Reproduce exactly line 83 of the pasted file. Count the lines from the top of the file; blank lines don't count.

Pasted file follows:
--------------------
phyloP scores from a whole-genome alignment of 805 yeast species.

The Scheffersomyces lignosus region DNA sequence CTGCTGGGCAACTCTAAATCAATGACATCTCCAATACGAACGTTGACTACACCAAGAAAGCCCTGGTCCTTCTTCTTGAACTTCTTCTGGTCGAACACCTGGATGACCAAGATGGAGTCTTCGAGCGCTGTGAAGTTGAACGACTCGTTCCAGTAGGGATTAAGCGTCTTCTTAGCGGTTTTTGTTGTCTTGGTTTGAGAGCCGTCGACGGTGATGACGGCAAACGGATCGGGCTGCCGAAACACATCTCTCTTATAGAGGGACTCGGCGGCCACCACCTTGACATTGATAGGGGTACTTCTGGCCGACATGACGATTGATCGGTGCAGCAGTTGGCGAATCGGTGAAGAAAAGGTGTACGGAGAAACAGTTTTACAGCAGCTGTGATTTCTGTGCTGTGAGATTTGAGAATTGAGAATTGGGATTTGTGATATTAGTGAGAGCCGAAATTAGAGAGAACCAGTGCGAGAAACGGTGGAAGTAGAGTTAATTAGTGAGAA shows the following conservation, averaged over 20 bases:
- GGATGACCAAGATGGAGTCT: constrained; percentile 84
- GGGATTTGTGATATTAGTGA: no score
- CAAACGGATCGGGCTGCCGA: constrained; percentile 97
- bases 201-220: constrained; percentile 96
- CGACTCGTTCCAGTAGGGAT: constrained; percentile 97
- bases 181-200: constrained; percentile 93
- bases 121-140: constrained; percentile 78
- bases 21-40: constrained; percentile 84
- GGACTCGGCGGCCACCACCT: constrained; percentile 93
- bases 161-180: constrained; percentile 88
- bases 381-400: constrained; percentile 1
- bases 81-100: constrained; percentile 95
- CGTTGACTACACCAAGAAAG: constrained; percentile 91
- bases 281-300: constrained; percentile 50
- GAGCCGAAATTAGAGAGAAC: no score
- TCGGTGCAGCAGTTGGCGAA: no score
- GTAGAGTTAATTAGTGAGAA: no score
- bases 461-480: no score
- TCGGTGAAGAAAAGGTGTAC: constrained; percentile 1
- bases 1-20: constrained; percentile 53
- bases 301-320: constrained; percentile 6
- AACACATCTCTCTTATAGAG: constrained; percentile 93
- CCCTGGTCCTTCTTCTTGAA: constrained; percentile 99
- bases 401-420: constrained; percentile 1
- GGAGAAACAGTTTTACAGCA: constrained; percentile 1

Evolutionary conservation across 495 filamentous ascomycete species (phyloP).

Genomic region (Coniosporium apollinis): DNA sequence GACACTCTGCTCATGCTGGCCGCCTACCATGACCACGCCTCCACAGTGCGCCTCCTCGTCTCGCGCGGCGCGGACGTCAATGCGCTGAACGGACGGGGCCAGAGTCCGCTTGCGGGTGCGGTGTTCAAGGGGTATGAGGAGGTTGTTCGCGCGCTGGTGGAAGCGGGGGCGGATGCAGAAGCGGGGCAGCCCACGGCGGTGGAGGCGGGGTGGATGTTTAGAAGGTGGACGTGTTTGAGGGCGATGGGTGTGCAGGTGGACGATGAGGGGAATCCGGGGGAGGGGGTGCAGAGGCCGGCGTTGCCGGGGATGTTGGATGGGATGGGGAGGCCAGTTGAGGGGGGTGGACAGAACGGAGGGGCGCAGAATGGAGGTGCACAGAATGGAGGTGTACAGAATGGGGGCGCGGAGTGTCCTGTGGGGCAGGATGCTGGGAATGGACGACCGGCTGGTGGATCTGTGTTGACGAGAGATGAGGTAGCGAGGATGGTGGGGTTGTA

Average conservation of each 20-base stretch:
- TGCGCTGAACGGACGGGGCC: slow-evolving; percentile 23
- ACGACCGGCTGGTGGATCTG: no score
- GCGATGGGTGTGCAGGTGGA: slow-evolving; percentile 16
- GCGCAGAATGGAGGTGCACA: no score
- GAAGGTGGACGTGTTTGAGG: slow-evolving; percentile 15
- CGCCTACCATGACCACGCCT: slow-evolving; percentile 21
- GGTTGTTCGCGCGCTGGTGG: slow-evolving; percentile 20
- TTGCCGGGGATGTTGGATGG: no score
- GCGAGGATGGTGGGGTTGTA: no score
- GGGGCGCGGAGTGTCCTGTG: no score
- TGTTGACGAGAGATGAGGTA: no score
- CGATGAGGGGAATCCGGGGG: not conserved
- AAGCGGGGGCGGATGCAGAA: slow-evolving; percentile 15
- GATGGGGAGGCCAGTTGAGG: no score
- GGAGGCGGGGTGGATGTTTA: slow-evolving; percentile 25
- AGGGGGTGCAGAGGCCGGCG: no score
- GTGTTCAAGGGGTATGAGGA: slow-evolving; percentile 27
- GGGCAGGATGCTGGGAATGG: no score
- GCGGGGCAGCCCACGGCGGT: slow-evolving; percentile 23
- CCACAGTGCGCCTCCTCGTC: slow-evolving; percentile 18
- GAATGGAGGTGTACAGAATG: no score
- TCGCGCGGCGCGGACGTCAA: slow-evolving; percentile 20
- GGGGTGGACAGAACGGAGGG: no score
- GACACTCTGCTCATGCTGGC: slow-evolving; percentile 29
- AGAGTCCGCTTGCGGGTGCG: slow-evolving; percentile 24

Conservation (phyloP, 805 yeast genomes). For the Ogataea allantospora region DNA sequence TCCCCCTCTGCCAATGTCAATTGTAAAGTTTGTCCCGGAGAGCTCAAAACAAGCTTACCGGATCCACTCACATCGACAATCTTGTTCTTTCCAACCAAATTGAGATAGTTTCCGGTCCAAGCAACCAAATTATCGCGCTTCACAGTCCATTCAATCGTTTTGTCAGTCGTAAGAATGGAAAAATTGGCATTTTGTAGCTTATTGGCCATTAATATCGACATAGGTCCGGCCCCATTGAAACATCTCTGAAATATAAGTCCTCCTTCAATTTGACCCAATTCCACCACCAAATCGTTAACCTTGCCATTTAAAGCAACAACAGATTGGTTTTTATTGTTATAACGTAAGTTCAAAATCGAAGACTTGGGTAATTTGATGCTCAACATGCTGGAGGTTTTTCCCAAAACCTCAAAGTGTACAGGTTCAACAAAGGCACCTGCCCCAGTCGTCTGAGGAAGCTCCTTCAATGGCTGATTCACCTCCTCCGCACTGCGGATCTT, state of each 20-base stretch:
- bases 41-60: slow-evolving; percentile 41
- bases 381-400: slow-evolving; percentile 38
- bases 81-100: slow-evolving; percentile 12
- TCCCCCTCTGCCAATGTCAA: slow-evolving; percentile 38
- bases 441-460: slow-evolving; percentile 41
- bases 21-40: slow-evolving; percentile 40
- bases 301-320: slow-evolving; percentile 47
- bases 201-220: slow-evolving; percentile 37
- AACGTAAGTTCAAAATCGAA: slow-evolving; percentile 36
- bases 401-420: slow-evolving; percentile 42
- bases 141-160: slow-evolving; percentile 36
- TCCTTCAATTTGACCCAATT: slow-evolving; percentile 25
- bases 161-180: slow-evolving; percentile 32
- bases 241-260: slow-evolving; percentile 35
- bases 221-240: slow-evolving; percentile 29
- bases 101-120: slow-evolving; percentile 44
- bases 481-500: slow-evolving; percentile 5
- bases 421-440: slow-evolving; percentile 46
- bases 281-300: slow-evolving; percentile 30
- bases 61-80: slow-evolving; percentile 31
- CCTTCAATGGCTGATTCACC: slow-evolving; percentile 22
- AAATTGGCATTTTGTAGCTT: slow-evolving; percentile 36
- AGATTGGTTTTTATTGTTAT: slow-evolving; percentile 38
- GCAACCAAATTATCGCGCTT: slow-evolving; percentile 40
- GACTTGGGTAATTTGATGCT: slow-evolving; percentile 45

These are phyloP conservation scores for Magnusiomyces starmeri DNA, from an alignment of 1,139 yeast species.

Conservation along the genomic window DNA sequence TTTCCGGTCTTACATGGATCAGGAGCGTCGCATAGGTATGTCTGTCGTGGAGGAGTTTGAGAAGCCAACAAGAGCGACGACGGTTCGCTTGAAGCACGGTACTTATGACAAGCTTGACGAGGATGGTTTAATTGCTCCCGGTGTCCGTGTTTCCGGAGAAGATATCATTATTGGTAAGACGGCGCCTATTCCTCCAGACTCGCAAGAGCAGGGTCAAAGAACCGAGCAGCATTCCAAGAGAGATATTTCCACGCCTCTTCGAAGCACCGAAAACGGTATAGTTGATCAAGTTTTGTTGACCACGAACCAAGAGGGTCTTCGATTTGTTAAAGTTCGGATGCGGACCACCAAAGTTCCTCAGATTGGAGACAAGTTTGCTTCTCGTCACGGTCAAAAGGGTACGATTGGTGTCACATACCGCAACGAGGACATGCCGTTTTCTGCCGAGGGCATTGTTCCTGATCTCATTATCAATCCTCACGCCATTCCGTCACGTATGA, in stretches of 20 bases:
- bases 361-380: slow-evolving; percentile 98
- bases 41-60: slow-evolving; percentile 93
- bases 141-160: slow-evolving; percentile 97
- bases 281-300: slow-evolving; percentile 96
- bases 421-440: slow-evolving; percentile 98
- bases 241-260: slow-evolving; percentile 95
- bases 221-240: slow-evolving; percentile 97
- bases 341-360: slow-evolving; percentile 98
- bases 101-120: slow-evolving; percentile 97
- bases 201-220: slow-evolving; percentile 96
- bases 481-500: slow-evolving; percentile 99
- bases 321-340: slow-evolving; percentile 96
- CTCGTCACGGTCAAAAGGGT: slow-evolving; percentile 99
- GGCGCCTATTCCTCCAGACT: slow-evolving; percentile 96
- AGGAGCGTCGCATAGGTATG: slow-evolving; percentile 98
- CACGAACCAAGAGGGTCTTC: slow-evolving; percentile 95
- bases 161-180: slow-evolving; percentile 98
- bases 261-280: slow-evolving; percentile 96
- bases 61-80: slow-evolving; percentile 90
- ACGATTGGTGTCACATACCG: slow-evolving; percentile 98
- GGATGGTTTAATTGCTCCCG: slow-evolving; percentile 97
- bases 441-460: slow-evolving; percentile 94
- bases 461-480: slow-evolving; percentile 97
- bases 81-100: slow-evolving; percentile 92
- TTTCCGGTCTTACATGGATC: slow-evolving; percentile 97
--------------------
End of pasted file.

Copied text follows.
Conservation along the genomic window DNA sequence TTTCCGGTCTTACATGGATCAGGAGCGTCGCATAGGTATGTCTGTCGTGGAGGAGTTTGAGAAGCCAACAAGAGCGACGACGGTTCGCTTGAAGCACGGTACTTATGACAAGCTTGACGAGGATGGTTTAATTGCTCCCGGTGTCCGTGTTTCCGGAGAAGATATCATTATTGGTAAGACGGCGCCTATTCCTCCAGACTCGCAAGAGCAGGGTCAAAGAACCGAGCAGCATTCCAAGAGAGATATTTCCACGCCTCTTCGAAGCACCGAAAACGGTATAGTTGATCAAGTTTTGTTGACCACGAACCAAGAGGGTCTTCGATTTGTTAAAGTTCGGATGCGGACCACCAAAGTTCCTCAGATTGGAGACAAGTTTGCTTCTCGTCACGGTCAAAAGGGTACGATTGGTGTCACATACCGCAACGAGGACATGCCGTTTTCTGCCGAGGGCATTGTTCCTGATCTCATTATCAATCCTCACGCCATTCCGTCACGTATGA, in stretches of 20 bases: